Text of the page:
* Vale seeking legal review of royalty payments
* Gov't source sees Vale owing up to $2.4 bln
Vale, the world's largest iron ore miner, insisted it had made payments according to the law and said it disagreed with the government over criteria for calculating what it owed.
Analysts say the dispute, which comes as Brazil mulls an increase in mineral royalties that would boost government revenues from the booming mining business, is unlikely to financially harm the company or hinder its operations.
"Vale believes that the values being charged ... are excessive and should be submitted to (review of) judicial experts," the company said in a statement. "Discussions of the correct interpretation of laws are perfectly legitimate."
The firm said the government agency that collects royalties had in some cases considerably lowered requested payments when the company challenged them.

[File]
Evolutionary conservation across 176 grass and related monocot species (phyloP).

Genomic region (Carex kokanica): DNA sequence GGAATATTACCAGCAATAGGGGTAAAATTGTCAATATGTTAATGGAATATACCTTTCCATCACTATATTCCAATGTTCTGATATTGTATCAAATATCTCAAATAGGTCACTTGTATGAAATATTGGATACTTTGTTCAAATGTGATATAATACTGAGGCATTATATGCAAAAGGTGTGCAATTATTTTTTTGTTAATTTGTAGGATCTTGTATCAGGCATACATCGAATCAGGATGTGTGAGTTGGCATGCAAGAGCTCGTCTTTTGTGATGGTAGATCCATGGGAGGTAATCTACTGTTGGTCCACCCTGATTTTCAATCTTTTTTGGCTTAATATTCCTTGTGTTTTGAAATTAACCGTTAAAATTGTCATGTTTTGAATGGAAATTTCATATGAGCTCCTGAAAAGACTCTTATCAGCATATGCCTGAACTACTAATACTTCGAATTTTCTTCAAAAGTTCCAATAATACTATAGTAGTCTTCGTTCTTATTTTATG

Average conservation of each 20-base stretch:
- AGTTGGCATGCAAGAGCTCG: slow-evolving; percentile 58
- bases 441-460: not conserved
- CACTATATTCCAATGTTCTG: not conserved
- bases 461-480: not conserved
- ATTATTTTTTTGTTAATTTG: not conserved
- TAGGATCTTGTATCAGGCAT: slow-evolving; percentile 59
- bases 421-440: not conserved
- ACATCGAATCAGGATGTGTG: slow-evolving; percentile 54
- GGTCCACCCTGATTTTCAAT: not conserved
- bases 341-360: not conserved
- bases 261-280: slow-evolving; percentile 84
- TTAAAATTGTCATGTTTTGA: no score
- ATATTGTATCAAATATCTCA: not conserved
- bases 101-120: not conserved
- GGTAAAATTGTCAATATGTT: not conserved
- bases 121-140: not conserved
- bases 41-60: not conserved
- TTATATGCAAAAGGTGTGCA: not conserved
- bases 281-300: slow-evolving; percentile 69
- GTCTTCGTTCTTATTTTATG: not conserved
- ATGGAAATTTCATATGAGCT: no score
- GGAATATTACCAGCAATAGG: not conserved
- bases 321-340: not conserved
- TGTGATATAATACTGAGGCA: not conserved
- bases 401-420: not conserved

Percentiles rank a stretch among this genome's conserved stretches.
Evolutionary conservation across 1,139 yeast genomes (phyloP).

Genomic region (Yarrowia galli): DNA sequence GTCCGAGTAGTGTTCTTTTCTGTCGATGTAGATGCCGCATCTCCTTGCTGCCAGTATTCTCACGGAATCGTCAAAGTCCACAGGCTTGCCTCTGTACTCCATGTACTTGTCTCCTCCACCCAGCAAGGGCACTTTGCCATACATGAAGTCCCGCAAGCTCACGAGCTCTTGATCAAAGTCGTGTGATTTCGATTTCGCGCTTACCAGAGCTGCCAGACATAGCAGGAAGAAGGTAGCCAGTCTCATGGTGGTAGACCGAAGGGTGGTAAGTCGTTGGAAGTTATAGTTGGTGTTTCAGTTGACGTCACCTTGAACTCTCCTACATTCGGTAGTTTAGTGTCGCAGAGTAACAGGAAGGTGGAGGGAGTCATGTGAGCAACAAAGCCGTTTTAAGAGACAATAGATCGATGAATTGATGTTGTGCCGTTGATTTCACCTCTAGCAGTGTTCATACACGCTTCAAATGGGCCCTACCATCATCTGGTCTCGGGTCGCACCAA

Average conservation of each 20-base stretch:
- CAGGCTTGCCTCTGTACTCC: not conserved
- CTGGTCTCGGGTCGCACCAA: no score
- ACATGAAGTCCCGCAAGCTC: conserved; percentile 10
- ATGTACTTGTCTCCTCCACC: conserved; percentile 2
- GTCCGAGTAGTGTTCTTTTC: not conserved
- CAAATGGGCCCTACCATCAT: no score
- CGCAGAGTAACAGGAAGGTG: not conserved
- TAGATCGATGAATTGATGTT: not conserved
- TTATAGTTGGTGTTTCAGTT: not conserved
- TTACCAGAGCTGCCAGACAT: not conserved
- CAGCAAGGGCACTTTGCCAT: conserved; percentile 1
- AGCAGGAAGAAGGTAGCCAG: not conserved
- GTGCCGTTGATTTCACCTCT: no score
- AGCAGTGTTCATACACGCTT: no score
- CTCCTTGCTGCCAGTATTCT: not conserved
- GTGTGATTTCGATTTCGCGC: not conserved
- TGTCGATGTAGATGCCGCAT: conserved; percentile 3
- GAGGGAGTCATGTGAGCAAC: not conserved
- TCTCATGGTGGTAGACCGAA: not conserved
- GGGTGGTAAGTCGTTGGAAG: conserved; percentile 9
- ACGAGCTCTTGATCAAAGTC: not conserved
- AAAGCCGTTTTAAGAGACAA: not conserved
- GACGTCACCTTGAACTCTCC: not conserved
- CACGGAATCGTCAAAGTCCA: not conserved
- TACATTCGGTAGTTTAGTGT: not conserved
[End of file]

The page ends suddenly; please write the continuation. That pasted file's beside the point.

A source at the Mines and Energy Ministry told Reuters on Thursday that the disputed amount could reach 4 billion reais ($2.4 billion). A second source said that figure was the accumulation of a number of royalty disputes dating back years.
The sources said Mines and Energy Minister Edison Lobao had requested a review of pending mining royalty debts and had met with President Dilma Rousseff about the Vale dispute.
Authorities in the northern state of Para had sought to suspend Vale's license to operate the giant Carajas iron mine over the unpaid royalties, though that decision was quickly overturned by the same agency, Vale said.
Operations at Carajas were not affected, according to a company spokeswoman. Analysts for brokerage Ativa said in a research note on Thursday the dispute was unlikely to affect future operations at Carajas or to be resolved quickly.
The royalties in question relate to minerals extracted in Para, where Carajas is located, and in the state of Minas Gerais in the south east.
(Reporting by Leo Goy in Brasilia and Brian Ellsworth in Rio de Janeiro; Editing by Lisa Shumaker)